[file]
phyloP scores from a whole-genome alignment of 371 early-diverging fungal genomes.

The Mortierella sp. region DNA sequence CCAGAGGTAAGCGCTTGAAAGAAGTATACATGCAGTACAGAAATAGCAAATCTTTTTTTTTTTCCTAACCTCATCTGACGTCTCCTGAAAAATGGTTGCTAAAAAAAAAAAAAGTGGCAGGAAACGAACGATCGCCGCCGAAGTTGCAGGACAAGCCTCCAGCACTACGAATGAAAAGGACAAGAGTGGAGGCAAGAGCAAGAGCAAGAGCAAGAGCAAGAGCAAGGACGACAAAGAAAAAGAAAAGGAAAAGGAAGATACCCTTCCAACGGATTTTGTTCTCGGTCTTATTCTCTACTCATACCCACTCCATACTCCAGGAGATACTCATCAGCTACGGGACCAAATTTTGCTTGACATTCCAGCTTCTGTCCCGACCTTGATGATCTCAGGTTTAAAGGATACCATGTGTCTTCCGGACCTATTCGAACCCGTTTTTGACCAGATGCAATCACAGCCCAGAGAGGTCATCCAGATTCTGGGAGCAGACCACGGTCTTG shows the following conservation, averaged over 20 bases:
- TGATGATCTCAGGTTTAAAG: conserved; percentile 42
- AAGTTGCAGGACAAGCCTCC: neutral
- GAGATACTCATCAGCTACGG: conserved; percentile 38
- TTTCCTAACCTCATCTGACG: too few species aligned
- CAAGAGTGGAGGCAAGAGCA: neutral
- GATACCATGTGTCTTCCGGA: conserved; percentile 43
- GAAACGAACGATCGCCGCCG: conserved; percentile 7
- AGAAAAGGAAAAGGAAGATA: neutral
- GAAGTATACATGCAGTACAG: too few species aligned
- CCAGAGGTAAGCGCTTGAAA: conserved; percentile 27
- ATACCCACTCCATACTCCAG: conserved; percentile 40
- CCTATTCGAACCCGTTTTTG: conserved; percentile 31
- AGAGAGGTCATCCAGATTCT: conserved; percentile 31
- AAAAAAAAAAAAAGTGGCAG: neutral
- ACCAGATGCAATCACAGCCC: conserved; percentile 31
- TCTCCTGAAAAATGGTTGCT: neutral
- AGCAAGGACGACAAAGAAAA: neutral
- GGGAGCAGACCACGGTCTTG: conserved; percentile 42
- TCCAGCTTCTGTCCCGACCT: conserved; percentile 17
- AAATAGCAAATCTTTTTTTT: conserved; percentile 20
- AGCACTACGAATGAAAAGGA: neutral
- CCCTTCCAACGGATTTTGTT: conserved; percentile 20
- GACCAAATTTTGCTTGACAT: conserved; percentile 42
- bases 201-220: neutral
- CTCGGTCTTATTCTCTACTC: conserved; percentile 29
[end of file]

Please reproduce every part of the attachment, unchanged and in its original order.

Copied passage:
phyloP scores from a whole-genome alignment of 371 early-diverging fungal genomes.

The Mortierella sp. region DNA sequence CCAGAGGTAAGCGCTTGAAAGAAGTATACATGCAGTACAGAAATAGCAAATCTTTTTTTTTTTCCTAACCTCATCTGACGTCTCCTGAAAAATGGTTGCTAAAAAAAAAAAAAGTGGCAGGAAACGAACGATCGCCGCCGAAGTTGCAGGACAAGCCTCCAGCACTACGAATGAAAAGGACAAGAGTGGAGGCAAGAGCAAGAGCAAGAGCAAGAGCAAGAGCAAGGACGACAAAGAAAAAGAAAAGGAAAAGGAAGATACCCTTCCAACGGATTTTGTTCTCGGTCTTATTCTCTACTCATACCCACTCCATACTCCAGGAGATACTCATCAGCTACGGGACCAAATTTTGCTTGACATTCCAGCTTCTGTCCCGACCTTGATGATCTCAGGTTTAAAGGATACCATGTGTCTTCCGGACCTATTCGAACCCGTTTTTGACCAGATGCAATCACAGCCCAGAGAGGTCATCCAGATTCTGGGAGCAGACCACGGTCTTG shows the following conservation, averaged over 20 bases:
- TGATGATCTCAGGTTTAAAG: conserved; percentile 42
- AAGTTGCAGGACAAGCCTCC: neutral
- GAGATACTCATCAGCTACGG: conserved; percentile 38
- TTTCCTAACCTCATCTGACG: too few species aligned
- CAAGAGTGGAGGCAAGAGCA: neutral
- GATACCATGTGTCTTCCGGA: conserved; percentile 43
- GAAACGAACGATCGCCGCCG: conserved; percentile 7
- AGAAAAGGAAAAGGAAGATA: neutral
- GAAGTATACATGCAGTACAG: too few species aligned
- CCAGAGGTAAGCGCTTGAAA: conserved; percentile 27
- ATACCCACTCCATACTCCAG: conserved; percentile 40
- CCTATTCGAACCCGTTTTTG: conserved; percentile 31
- AGAGAGGTCATCCAGATTCT: conserved; percentile 31
- AAAAAAAAAAAAAGTGGCAG: neutral
- ACCAGATGCAATCACAGCCC: conserved; percentile 31
- TCTCCTGAAAAATGGTTGCT: neutral
- AGCAAGGACGACAAAGAAAA: neutral
- GGGAGCAGACCACGGTCTTG: conserved; percentile 42
- TCCAGCTTCTGTCCCGACCT: conserved; percentile 17
- AAATAGCAAATCTTTTTTTT: conserved; percentile 20
- AGCACTACGAATGAAAAGGA: neutral
- CCCTTCCAACGGATTTTGTT: conserved; percentile 20
- GACCAAATTTTGCTTGACAT: conserved; percentile 42
- bases 201-220: neutral
- CTCGGTCTTATTCTCTACTC: conserved; percentile 29